Walking though a jam-packed paddock at a NASA event, I saw a driver wearing a T-shirt that had printed on the back, “I Won HPDE.” It made me smile a bit because it revealed a driver who is so competitive that no matter what he drives or where he is, he is trying to win.
HPDE, DE, open track, track days and even driving school are all terms used to describe an event that enables drivers to bring their street car to a road course and enjoy the thrills of speed and g forces in an environment with no speed limits.
Having participated in a variety of track events, from private track days to corporate ride-and-drives and vehicle launches, I’ve seen this competitive gleam in the eyes of just about everyone who dons a helmet. Is this a survival instinct carried through from Neanderthals and suppressed by our civil society? Isn’t survival a form of winning a competition? The stakes may be higher, but it just might be that HPDE is an essential part of our sanity as primates looking to do what we are designed to do — survive or win! I often hear people referring to success with the phrase “killing it” as an expression of winning, which also could apply to driving well in HPDE.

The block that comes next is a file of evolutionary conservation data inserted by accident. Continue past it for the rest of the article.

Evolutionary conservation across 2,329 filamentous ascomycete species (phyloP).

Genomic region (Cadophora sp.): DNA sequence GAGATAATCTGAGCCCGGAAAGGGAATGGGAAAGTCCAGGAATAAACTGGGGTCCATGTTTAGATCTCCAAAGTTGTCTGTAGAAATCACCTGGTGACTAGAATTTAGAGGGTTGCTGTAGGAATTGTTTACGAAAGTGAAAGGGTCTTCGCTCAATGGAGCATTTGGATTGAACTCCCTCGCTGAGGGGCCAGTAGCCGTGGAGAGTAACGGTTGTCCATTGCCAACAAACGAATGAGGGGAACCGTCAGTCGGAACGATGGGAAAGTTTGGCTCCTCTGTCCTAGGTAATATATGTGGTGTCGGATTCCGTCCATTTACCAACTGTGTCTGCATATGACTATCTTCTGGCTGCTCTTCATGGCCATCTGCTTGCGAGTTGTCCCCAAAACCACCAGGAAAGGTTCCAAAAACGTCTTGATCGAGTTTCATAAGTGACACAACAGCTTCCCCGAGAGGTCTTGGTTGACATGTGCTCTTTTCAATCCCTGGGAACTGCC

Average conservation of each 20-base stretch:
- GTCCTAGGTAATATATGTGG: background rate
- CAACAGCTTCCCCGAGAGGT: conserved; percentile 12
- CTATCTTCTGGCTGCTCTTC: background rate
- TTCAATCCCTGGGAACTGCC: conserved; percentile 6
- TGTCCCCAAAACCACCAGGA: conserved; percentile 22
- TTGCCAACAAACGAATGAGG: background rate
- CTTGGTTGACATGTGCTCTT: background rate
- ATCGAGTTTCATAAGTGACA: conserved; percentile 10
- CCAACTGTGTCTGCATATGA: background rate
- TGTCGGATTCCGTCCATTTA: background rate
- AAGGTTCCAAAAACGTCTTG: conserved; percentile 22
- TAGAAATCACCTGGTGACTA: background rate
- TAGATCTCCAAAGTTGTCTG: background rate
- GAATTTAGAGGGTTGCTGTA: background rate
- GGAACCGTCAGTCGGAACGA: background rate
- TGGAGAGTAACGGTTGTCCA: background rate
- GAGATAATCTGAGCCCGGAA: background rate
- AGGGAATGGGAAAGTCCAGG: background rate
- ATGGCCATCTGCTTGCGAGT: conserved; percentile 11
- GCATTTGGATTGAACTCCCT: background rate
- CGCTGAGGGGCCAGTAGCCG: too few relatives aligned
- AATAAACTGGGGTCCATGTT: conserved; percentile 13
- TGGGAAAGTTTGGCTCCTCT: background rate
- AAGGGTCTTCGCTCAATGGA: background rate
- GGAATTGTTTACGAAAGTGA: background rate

HPDE is not a competition with timing and scoring, but drivers are trying to improve, and that requires a scorecard. To become a better driver, you must measure your current skillset. If you don’t, noticeable improvement is elusive and frustrating. Although a driver is not competing for a lap time or going door to door into the braking zone, learning to be a better driver requires a competitive instinct. This competitive nature, combined with a high tolerance for risk is what drives folks to the track to learn how to be a better driver, a tougher competitor and even a better person, especially at the HPDE levels.
I would imagine that most HPDE drivers — TT drivers and racers too — are a few of, if not the only people, at their work or at home who have experienced the thrill of a track event. I also imagine that each HPDE driver has a difficult time explaining to their co-workers, what track driving is about and why they do it. If that’s the case, being the only person in the work environment that tracks their car, they are most likely the best driver around. They are probably seen as the “doer,” the person who makes things happen. They are, in the eyes of those around them, a competitor, and a person who achieves their goals.
Make no mistake about it, if you are in HPDE, I am talking about you. Taking your car to the track and running the engine rpm up to the limit, precisely changing gears and even finding the perfectly matched downshift heading into the corner at threshold braking is something most people never do. To perform the perfect scan of gauges and mirrors to ensure situational awareness just as you apply the pressure on the wheel for turn-in, is a hard-earned skill.
The next time you take your car to the track, know that you are a rare individual who is doing what others only dream about. Accomplishing your goals to be a better driver does, in fact, afford you the bragging rights of winning HPDE. To the person who was wearing that shirt, bravo!